People can be so frustrating, at times. Colleagues, family members, friends and yes, yours truly! We’re all capable of doing or saying things that can cause angst or irritation; learning to negotiate conflict with tact and respect is one of the great challenges in life.
If frustrations aren’t resolved early they sometimes escalate, resulting in an outburst of emotion that can be unpleasant, to say the least. Then comes guilt, “Why did I say that?” “I should have known better!” Another common scenario is tip toeing around the other party, doing everything you can to keep out of their way, so you don’t cause a stir. This is often followed by regret, “Why didn’t I say something?” “I shouldn’t have to put up with that”. Either way, it’s hardly a win-win situation. In one case, you walk around bottling up your feelings until it all becomes too much and then erupt; in the other you find yourself taking responsibility for the other person’s emotional state – trying to make sure you don’t do anything that will create conflict or upset them.
Last week I was talking with a young woman who was finding a situation at her workplace extra challenging. Her co-worker is a micro manager, wanting to direct her every move and make all the decisions, unwilling to listen to suggestions that may be more efficient or more sensible. I think you’d likely agree, this would be pretty frustrating for someone who is capable of working independently. So, what can you do when someone says something like, “This needs to be done this way, just because I say so!”. What would you do? A conflict avoider is likely to quit their job to get away from the person who frustrates them or else just zip their lips at work and complain to family and friends about how much they dislike going to work. Someone who relishes conflict may tackle their co-worker head on and tell them that they’re being ridiculous. You can imagine how that is going to go. More conflict! Either way, no win-win.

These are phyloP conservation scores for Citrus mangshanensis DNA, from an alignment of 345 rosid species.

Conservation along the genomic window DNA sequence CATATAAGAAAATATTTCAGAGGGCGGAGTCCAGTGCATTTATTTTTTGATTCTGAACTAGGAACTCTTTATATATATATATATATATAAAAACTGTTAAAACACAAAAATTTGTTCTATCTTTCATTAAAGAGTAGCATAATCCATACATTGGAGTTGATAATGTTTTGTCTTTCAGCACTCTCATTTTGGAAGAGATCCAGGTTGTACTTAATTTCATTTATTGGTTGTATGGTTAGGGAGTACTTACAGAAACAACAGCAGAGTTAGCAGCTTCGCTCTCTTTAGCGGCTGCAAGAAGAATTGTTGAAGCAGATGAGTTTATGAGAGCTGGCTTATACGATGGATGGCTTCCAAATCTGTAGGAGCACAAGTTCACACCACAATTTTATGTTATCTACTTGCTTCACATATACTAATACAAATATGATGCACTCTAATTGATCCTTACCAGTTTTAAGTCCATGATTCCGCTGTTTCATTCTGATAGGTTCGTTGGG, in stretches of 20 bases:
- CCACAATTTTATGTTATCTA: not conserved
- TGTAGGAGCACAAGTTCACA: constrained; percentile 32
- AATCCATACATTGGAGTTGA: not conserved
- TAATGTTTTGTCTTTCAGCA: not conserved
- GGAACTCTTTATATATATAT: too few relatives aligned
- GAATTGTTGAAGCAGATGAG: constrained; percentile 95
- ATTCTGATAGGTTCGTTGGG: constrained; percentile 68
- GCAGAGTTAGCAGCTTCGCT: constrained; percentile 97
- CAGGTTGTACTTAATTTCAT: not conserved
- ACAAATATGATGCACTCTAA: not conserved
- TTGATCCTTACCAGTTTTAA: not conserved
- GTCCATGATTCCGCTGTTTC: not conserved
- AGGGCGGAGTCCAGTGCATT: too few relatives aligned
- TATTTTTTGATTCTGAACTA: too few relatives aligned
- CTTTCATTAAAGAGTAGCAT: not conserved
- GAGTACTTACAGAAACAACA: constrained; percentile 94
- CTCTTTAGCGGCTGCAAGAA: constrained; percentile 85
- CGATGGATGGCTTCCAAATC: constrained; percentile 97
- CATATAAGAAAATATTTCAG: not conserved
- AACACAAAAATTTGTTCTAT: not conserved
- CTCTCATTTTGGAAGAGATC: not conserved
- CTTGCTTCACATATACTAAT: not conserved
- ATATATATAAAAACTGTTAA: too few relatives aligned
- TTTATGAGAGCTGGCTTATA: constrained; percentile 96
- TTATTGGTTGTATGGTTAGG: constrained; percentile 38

Is there another way to manage this? What if we could accept that each person has their own reasons for behaving the way they do and that they’re often unaware of how they are affecting others, particularly when people have been in the habit of pandering to their insecurity or bad behaviour in the past. We can’t blame them for continuing to behave the way they do if it has worked for them until now.
In order to enjoy the best relationships at home and at work it’s important to be honest and respectful, so here are 4 steps using the acronym BARE to try the next time you feel like screaming (or quitting your job!) because someone is being difficult to get along with.
B – Breathe – count to 7 and give your rational brain time to engage
A – Acknowledge how you are feeling – it’s ok and perfectly valid
R – Respectfully suggest an alternative behaviour or outcome – be specific
E – Enlist the help of others if needed – follow any protocols in the workplace
So what would this sound like in real life? The next time you want to pull out your hair with a colleague, you could try saying something like this:
“I know you’ve been managing this area for a long time and it’s tricky to include a new team member, but I feel like my ideas and my contribution have no value if I don’t have the opportunity to provide input. I’d love to share some ideas I have and I’m wondering if you would be willing to let me?”
Of course the response will depend on a number of factors (receptiveness, mood at the time, timing etc.) but you’re almost certain to feel better because you’ve expressed how you feel. If there is no change, despite inviting discussion and respectfully suggesting a way to move forward, then it’s appropriate to request the help of a supervisor. Simply explaining how you feel will avoid placing any blame and encourages cooperation. Your tactfulness will be appreciated and others will thank you too!
Wishing you a week of win-win,